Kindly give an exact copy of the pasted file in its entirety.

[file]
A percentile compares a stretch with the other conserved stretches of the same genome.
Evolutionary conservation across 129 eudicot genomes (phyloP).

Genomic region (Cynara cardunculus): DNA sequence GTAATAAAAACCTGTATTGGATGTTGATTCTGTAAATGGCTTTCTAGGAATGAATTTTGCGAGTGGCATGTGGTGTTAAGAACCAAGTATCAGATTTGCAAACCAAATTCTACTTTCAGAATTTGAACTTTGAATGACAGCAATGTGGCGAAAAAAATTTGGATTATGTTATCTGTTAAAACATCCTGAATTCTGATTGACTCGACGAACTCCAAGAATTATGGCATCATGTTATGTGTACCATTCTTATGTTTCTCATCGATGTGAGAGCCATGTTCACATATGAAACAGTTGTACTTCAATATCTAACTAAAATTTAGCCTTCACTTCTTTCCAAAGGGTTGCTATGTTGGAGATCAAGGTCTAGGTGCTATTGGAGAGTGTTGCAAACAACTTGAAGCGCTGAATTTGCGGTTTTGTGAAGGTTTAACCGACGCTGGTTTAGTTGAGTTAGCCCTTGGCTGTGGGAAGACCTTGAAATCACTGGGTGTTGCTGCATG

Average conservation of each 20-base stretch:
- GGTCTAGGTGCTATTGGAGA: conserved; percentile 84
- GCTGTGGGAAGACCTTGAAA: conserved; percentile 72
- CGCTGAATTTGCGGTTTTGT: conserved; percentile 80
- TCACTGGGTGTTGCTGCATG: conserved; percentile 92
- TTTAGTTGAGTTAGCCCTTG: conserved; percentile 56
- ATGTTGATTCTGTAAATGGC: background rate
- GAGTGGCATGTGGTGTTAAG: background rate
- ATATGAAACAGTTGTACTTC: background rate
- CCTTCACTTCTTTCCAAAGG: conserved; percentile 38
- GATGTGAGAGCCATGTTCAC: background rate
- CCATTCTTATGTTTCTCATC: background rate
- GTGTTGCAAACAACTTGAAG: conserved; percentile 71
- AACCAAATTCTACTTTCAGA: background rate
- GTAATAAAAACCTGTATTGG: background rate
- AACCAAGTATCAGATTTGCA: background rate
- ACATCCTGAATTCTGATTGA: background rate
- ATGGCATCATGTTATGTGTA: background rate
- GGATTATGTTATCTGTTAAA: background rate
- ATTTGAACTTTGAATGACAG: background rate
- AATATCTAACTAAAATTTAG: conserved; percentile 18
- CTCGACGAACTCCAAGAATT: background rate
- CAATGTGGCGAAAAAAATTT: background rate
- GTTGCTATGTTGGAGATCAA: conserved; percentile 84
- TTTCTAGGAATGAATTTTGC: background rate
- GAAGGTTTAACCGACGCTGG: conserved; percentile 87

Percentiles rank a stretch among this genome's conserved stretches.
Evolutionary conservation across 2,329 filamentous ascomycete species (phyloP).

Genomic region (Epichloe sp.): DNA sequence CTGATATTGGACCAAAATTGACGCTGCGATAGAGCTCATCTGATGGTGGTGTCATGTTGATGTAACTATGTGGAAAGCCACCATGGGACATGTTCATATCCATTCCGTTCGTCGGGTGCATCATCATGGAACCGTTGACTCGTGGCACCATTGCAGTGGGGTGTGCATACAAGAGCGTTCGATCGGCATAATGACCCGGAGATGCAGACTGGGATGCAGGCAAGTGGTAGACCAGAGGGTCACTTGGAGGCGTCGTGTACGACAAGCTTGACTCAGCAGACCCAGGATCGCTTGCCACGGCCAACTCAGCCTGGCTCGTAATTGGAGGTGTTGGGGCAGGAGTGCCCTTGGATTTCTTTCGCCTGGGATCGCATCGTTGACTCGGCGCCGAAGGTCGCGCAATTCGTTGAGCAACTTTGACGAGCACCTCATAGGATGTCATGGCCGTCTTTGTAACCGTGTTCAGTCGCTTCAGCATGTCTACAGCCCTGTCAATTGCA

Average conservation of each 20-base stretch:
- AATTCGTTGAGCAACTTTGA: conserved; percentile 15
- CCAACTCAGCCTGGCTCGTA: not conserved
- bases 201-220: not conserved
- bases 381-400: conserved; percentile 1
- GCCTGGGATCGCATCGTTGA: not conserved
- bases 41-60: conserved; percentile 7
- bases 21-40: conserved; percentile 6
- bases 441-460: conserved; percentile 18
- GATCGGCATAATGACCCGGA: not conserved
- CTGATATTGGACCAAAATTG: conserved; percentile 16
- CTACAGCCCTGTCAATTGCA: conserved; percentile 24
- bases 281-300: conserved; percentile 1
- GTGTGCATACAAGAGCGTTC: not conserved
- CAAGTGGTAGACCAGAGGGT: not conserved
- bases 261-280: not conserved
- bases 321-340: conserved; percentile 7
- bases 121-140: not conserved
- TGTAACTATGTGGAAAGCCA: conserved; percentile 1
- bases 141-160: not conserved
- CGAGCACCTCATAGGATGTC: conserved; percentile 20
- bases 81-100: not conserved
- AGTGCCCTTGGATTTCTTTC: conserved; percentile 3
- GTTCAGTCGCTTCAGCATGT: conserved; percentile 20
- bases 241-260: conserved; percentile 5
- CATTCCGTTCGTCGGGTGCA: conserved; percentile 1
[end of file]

A percentile compares a stretch with the other conserved stretches of the same genome.
Evolutionary conservation across 129 eudicot genomes (phyloP).

Genomic region (Cynara cardunculus): DNA sequence GTAATAAAAACCTGTATTGGATGTTGATTCTGTAAATGGCTTTCTAGGAATGAATTTTGCGAGTGGCATGTGGTGTTAAGAACCAAGTATCAGATTTGCAAACCAAATTCTACTTTCAGAATTTGAACTTTGAATGACAGCAATGTGGCGAAAAAAATTTGGATTATGTTATCTGTTAAAACATCCTGAATTCTGATTGACTCGACGAACTCCAAGAATTATGGCATCATGTTATGTGTACCATTCTTATGTTTCTCATCGATGTGAGAGCCATGTTCACATATGAAACAGTTGTACTTCAATATCTAACTAAAATTTAGCCTTCACTTCTTTCCAAAGGGTTGCTATGTTGGAGATCAAGGTCTAGGTGCTATTGGAGAGTGTTGCAAACAACTTGAAGCGCTGAATTTGCGGTTTTGTGAAGGTTTAACCGACGCTGGTTTAGTTGAGTTAGCCCTTGGCTGTGGGAAGACCTTGAAATCACTGGGTGTTGCTGCATG

Average conservation of each 20-base stretch:
- GGTCTAGGTGCTATTGGAGA: conserved; percentile 84
- GCTGTGGGAAGACCTTGAAA: conserved; percentile 72
- CGCTGAATTTGCGGTTTTGT: conserved; percentile 80
- TCACTGGGTGTTGCTGCATG: conserved; percentile 92
- TTTAGTTGAGTTAGCCCTTG: conserved; percentile 56
- ATGTTGATTCTGTAAATGGC: background rate
- GAGTGGCATGTGGTGTTAAG: background rate
- ATATGAAACAGTTGTACTTC: background rate
- CCTTCACTTCTTTCCAAAGG: conserved; percentile 38
- GATGTGAGAGCCATGTTCAC: background rate
- CCATTCTTATGTTTCTCATC: background rate
- GTGTTGCAAACAACTTGAAG: conserved; percentile 71
- AACCAAATTCTACTTTCAGA: background rate
- GTAATAAAAACCTGTATTGG: background rate
- AACCAAGTATCAGATTTGCA: background rate
- ACATCCTGAATTCTGATTGA: background rate
- ATGGCATCATGTTATGTGTA: background rate
- GGATTATGTTATCTGTTAAA: background rate
- ATTTGAACTTTGAATGACAG: background rate
- AATATCTAACTAAAATTTAG: conserved; percentile 18
- CTCGACGAACTCCAAGAATT: background rate
- CAATGTGGCGAAAAAAATTT: background rate
- GTTGCTATGTTGGAGATCAA: conserved; percentile 84
- TTTCTAGGAATGAATTTTGC: background rate
- GAAGGTTTAACCGACGCTGG: conserved; percentile 87

Percentiles rank a stretch among this genome's conserved stretches.
Evolutionary conservation across 2,329 filamentous ascomycete species (phyloP).

Genomic region (Epichloe sp.): DNA sequence CTGATATTGGACCAAAATTGACGCTGCGATAGAGCTCATCTGATGGTGGTGTCATGTTGATGTAACTATGTGGAAAGCCACCATGGGACATGTTCATATCCATTCCGTTCGTCGGGTGCATCATCATGGAACCGTTGACTCGTGGCACCATTGCAGTGGGGTGTGCATACAAGAGCGTTCGATCGGCATAATGACCCGGAGATGCAGACTGGGATGCAGGCAAGTGGTAGACCAGAGGGTCACTTGGAGGCGTCGTGTACGACAAGCTTGACTCAGCAGACCCAGGATCGCTTGCCACGGCCAACTCAGCCTGGCTCGTAATTGGAGGTGTTGGGGCAGGAGTGCCCTTGGATTTCTTTCGCCTGGGATCGCATCGTTGACTCGGCGCCGAAGGTCGCGCAATTCGTTGAGCAACTTTGACGAGCACCTCATAGGATGTCATGGCCGTCTTTGTAACCGTGTTCAGTCGCTTCAGCATGTCTACAGCCCTGTCAATTGCA

Average conservation of each 20-base stretch:
- AATTCGTTGAGCAACTTTGA: conserved; percentile 15
- CCAACTCAGCCTGGCTCGTA: not conserved
- bases 201-220: not conserved
- bases 381-400: conserved; percentile 1
- GCCTGGGATCGCATCGTTGA: not conserved
- bases 41-60: conserved; percentile 7
- bases 21-40: conserved; percentile 6
- bases 441-460: conserved; percentile 18
- GATCGGCATAATGACCCGGA: not conserved
- CTGATATTGGACCAAAATTG: conserved; percentile 16
- CTACAGCCCTGTCAATTGCA: conserved; percentile 24
- bases 281-300: conserved; percentile 1
- GTGTGCATACAAGAGCGTTC: not conserved
- CAAGTGGTAGACCAGAGGGT: not conserved
- bases 261-280: not conserved
- bases 321-340: conserved; percentile 7
- bases 121-140: not conserved
- TGTAACTATGTGGAAAGCCA: conserved; percentile 1
- bases 141-160: not conserved
- CGAGCACCTCATAGGATGTC: conserved; percentile 20
- bases 81-100: not conserved
- AGTGCCCTTGGATTTCTTTC: conserved; percentile 3
- GTTCAGTCGCTTCAGCATGT: conserved; percentile 20
- bases 241-260: conserved; percentile 5
- CATTCCGTTCGTCGGGTGCA: conserved; percentile 1